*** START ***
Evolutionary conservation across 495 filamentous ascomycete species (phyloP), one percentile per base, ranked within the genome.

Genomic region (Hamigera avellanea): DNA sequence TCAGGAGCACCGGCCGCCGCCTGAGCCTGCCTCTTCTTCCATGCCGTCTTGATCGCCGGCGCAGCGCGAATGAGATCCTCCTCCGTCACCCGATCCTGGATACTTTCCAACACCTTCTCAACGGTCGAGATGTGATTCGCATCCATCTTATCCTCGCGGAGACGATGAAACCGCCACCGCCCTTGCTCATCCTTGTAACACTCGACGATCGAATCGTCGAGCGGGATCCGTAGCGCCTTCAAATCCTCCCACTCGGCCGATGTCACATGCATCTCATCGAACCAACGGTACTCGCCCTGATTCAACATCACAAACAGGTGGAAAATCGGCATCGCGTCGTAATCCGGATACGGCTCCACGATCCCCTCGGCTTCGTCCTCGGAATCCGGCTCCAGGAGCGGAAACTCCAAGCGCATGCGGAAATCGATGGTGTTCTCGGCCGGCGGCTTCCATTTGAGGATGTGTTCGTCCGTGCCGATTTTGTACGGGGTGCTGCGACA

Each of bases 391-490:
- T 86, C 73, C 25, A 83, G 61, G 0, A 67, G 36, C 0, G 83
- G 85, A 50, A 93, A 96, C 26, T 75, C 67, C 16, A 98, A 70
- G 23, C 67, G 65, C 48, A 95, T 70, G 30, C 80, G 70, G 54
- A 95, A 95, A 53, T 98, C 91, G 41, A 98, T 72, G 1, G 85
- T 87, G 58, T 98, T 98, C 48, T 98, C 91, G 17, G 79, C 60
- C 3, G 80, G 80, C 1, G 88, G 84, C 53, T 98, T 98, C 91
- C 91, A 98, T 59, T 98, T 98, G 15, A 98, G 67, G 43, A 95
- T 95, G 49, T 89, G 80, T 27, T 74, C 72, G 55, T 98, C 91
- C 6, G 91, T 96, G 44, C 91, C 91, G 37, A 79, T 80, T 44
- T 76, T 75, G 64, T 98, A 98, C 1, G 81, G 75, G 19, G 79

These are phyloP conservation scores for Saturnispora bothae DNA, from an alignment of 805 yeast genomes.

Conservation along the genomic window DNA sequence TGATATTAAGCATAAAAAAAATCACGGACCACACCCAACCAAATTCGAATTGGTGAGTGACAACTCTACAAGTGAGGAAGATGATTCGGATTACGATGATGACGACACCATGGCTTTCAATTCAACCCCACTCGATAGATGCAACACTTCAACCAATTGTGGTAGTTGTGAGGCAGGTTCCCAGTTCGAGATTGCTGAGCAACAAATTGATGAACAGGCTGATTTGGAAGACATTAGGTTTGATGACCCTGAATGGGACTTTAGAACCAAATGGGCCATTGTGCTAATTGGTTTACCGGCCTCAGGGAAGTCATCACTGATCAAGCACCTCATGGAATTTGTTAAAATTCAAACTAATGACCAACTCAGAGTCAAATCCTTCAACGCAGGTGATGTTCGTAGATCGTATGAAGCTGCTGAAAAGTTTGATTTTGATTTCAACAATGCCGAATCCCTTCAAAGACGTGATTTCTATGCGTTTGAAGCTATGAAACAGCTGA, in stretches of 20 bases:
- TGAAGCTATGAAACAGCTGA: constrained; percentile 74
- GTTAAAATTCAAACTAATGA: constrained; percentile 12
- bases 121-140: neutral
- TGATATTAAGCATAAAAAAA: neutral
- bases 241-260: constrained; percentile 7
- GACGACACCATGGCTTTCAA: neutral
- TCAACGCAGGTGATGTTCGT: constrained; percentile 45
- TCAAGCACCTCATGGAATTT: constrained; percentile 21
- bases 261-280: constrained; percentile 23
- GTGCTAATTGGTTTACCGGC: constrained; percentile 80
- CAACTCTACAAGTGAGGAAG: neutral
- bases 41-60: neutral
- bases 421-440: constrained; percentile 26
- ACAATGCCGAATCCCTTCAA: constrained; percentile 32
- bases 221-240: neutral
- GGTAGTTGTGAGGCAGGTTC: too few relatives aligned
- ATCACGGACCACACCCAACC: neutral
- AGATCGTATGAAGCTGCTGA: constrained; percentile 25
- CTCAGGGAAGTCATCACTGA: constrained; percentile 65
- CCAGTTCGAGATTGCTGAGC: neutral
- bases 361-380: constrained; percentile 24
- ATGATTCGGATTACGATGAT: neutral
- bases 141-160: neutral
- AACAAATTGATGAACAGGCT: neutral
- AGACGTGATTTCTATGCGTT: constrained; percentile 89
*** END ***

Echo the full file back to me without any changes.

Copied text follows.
Evolutionary conservation across 495 filamentous ascomycete species (phyloP), one percentile per base, ranked within the genome.

Genomic region (Hamigera avellanea): DNA sequence TCAGGAGCACCGGCCGCCGCCTGAGCCTGCCTCTTCTTCCATGCCGTCTTGATCGCCGGCGCAGCGCGAATGAGATCCTCCTCCGTCACCCGATCCTGGATACTTTCCAACACCTTCTCAACGGTCGAGATGTGATTCGCATCCATCTTATCCTCGCGGAGACGATGAAACCGCCACCGCCCTTGCTCATCCTTGTAACACTCGACGATCGAATCGTCGAGCGGGATCCGTAGCGCCTTCAAATCCTCCCACTCGGCCGATGTCACATGCATCTCATCGAACCAACGGTACTCGCCCTGATTCAACATCACAAACAGGTGGAAAATCGGCATCGCGTCGTAATCCGGATACGGCTCCACGATCCCCTCGGCTTCGTCCTCGGAATCCGGCTCCAGGAGCGGAAACTCCAAGCGCATGCGGAAATCGATGGTGTTCTCGGCCGGCGGCTTCCATTTGAGGATGTGTTCGTCCGTGCCGATTTTGTACGGGGTGCTGCGACA

Each of bases 391-490:
- T 86, C 73, C 25, A 83, G 61, G 0, A 67, G 36, C 0, G 83
- G 85, A 50, A 93, A 96, C 26, T 75, C 67, C 16, A 98, A 70
- G 23, C 67, G 65, C 48, A 95, T 70, G 30, C 80, G 70, G 54
- A 95, A 95, A 53, T 98, C 91, G 41, A 98, T 72, G 1, G 85
- T 87, G 58, T 98, T 98, C 48, T 98, C 91, G 17, G 79, C 60
- C 3, G 80, G 80, C 1, G 88, G 84, C 53, T 98, T 98, C 91
- C 91, A 98, T 59, T 98, T 98, G 15, A 98, G 67, G 43, A 95
- T 95, G 49, T 89, G 80, T 27, T 74, C 72, G 55, T 98, C 91
- C 6, G 91, T 96, G 44, C 91, C 91, G 37, A 79, T 80, T 44
- T 76, T 75, G 64, T 98, A 98, C 1, G 81, G 75, G 19, G 79

These are phyloP conservation scores for Saturnispora bothae DNA, from an alignment of 805 yeast genomes.

Conservation along the genomic window DNA sequence TGATATTAAGCATAAAAAAAATCACGGACCACACCCAACCAAATTCGAATTGGTGAGTGACAACTCTACAAGTGAGGAAGATGATTCGGATTACGATGATGACGACACCATGGCTTTCAATTCAACCCCACTCGATAGATGCAACACTTCAACCAATTGTGGTAGTTGTGAGGCAGGTTCCCAGTTCGAGATTGCTGAGCAACAAATTGATGAACAGGCTGATTTGGAAGACATTAGGTTTGATGACCCTGAATGGGACTTTAGAACCAAATGGGCCATTGTGCTAATTGGTTTACCGGCCTCAGGGAAGTCATCACTGATCAAGCACCTCATGGAATTTGTTAAAATTCAAACTAATGACCAACTCAGAGTCAAATCCTTCAACGCAGGTGATGTTCGTAGATCGTATGAAGCTGCTGAAAAGTTTGATTTTGATTTCAACAATGCCGAATCCCTTCAAAGACGTGATTTCTATGCGTTTGAAGCTATGAAACAGCTGA, in stretches of 20 bases:
- TGAAGCTATGAAACAGCTGA: constrained; percentile 74
- GTTAAAATTCAAACTAATGA: constrained; percentile 12
- bases 121-140: neutral
- TGATATTAAGCATAAAAAAA: neutral
- bases 241-260: constrained; percentile 7
- GACGACACCATGGCTTTCAA: neutral
- TCAACGCAGGTGATGTTCGT: constrained; percentile 45
- TCAAGCACCTCATGGAATTT: constrained; percentile 21
- bases 261-280: constrained; percentile 23
- GTGCTAATTGGTTTACCGGC: constrained; percentile 80
- CAACTCTACAAGTGAGGAAG: neutral
- bases 41-60: neutral
- bases 421-440: constrained; percentile 26
- ACAATGCCGAATCCCTTCAA: constrained; percentile 32
- bases 221-240: neutral
- GGTAGTTGTGAGGCAGGTTC: too few relatives aligned
- ATCACGGACCACACCCAACC: neutral
- AGATCGTATGAAGCTGCTGA: constrained; percentile 25
- CTCAGGGAAGTCATCACTGA: constrained; percentile 65
- CCAGTTCGAGATTGCTGAGC: neutral
- bases 361-380: constrained; percentile 24
- ATGATTCGGATTACGATGAT: neutral
- bases 141-160: neutral
- AACAAATTGATGAACAGGCT: neutral
- AGACGTGATTTCTATGCGTT: constrained; percentile 89